Mexican regulator acts week after US Senate alleged that British banking giant allowed drug cartels to launder money.
Europe’s biggest bank, HSBC, will pay $1.92bn to settle a money-laundering probe by authorities in the United States, the bank has confirmed.
The probe of the British bank has focused on the transfer of billions of dollars on behalf of nations like Iran, which are under international sanctions, and the transfer of money through the US financial system from Mexican drug cartels.
HSBC admitted to a breakdown of controls and apologised in a statement announcing it had reached a deferred-prosecution agreement with the US Department of Justice.
“We accept responsibility for our past mistakes. We have said we are profoundly sorry for them, and we do so again. The HSBC of today is a fundamentally different organisation from the one that made those mistakes,” said Stuart Gulliver, the bank’s chief executive, in a statement on Tuesday.
According to a law enforcement official, speaking on condition of anonymity, HSBC will pay $1.25bn in forfeiture and $655m in civil penalties. The $1.25bn figure is the largest forfeiture ever in a case involving a bank.
Under what is known as a deferred prosecution agreement, the financial institution will be accused of violating the Bank Secrecy Act and the Trading With the Enemy Act.
“It’s a huge slap on the wrist for HSBC, the biggest fine of its kind, and a warning to other banks that they can’t do the same,” Al Jazeera’s Alan Fisher, reporting from Washington, DC, said.
The London-based bank said it was co-operating with investigations but that those discussions are confidential.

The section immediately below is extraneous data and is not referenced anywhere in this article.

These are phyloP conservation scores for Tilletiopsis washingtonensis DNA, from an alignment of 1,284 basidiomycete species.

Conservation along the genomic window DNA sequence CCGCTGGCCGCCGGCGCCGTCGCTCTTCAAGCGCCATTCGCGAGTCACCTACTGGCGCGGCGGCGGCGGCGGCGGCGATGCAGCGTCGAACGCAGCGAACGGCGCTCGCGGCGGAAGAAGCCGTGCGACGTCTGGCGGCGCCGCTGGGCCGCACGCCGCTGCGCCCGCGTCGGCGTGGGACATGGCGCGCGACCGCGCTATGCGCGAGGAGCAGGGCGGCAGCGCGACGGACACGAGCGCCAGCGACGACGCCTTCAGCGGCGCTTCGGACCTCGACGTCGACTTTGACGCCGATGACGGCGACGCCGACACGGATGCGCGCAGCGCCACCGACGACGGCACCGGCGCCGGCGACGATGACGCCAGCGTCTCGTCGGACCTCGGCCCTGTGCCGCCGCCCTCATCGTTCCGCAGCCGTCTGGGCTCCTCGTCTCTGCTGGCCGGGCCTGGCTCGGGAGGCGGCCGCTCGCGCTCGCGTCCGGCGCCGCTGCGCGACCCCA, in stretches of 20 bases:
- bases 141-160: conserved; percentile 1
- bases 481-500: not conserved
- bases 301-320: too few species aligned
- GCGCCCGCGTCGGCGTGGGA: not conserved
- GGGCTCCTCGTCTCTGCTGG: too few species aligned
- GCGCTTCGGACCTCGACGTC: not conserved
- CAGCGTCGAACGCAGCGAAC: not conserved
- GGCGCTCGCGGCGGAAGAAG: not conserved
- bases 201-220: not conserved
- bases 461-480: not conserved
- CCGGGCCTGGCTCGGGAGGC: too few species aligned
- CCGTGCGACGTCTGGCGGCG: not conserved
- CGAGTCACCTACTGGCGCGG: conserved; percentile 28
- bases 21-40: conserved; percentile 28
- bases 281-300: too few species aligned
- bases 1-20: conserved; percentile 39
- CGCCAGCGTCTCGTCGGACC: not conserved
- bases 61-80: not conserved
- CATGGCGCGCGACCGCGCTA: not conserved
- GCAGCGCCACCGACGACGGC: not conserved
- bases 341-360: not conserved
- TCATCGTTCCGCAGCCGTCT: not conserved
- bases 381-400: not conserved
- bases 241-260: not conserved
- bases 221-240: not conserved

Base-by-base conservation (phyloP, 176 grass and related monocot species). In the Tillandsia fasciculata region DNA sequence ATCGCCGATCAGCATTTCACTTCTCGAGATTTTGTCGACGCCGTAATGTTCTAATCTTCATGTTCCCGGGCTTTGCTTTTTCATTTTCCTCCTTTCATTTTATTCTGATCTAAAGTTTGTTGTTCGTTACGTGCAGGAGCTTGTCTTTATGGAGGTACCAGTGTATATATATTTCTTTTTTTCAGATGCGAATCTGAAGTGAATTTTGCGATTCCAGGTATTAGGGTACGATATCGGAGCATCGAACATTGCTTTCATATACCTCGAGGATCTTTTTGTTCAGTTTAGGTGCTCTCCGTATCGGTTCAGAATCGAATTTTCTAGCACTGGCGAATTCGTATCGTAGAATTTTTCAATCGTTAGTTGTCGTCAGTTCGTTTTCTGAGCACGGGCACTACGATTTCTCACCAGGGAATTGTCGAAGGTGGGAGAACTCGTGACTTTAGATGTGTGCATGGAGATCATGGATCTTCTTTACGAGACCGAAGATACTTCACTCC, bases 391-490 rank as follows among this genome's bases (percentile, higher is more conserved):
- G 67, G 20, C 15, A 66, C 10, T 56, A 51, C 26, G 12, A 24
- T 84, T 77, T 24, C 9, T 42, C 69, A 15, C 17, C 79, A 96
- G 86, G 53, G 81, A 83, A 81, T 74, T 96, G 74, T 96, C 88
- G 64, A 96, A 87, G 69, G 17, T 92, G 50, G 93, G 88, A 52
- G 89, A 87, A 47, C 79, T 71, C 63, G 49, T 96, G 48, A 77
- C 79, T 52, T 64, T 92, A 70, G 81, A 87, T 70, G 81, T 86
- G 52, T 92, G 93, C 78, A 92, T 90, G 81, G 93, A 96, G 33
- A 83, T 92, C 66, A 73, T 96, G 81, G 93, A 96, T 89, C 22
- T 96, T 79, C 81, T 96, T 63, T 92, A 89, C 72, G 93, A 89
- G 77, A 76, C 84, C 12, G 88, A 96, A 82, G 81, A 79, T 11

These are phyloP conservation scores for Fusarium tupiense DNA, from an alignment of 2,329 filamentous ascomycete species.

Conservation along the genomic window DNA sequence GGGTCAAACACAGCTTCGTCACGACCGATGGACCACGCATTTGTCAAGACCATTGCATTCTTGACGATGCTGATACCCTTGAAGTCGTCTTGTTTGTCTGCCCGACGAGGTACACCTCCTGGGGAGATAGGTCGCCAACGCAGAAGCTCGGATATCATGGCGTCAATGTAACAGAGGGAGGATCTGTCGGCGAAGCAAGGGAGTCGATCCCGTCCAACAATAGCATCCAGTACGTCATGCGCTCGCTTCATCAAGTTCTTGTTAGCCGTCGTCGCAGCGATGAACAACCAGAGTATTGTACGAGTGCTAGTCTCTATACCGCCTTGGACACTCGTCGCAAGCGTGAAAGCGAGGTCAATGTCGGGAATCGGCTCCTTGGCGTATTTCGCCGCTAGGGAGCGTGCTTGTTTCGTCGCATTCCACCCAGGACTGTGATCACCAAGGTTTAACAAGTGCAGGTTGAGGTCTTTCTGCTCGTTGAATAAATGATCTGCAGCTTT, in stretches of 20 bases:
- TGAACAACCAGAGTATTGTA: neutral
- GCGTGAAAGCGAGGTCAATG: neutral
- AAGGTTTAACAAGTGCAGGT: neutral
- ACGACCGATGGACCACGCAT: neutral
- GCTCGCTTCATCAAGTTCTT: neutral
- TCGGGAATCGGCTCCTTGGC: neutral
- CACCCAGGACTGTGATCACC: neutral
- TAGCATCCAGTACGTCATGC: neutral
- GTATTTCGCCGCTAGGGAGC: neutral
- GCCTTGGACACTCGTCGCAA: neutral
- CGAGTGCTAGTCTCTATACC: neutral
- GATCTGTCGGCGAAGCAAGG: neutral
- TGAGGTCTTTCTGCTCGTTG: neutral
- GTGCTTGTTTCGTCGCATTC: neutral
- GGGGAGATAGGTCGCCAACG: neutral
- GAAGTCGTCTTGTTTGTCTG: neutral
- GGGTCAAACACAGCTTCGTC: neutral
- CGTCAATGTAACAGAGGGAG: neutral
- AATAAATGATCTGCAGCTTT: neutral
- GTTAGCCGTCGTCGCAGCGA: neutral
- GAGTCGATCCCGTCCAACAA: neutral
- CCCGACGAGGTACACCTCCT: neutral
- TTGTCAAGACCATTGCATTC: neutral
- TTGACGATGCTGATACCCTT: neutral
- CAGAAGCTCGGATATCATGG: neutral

US justice department officials are expected to detail the settlement later on Tuesday.
It said that it expected to also reach a settlement with British watchdog the Financial Services Authority.
‘Violating Trading with the Enemy Act’
In July, the US Senate Permanent Subcommittee on Investigations released a report saying HSBC allowed clients to move funds from Mexico, Iran, the Cayman Islands, Saudi Arabia and Syria.
The same month, HSBC admitted to poor anti-laundering controls.
The reported settlement would resolve investigations by the US justice and treasury departments and other federal agencies, as well as the Manhattan district attorney.
As part of the HSBC settlement deal, it will admit to violating the Bank Secrecy Act and the Trading with the Enemy Act, the Wall Street Journal said, citing a government official.
In early November, HSBC said it had increased the amount set aside for fines linked to money-laundering in the US to $1.5bn.
The report of the HSBC settlement came the same day the US Treasury announced that another British bank, Standard Chartered, would pay $327m to settle charges it violated US sanctions on Iran, Myanmar, Libya and Sudan.
For Standard Chartered, the fines from the Treasury and other US federal and local regulators brought to $667m the total it has been charged for sanctions violations.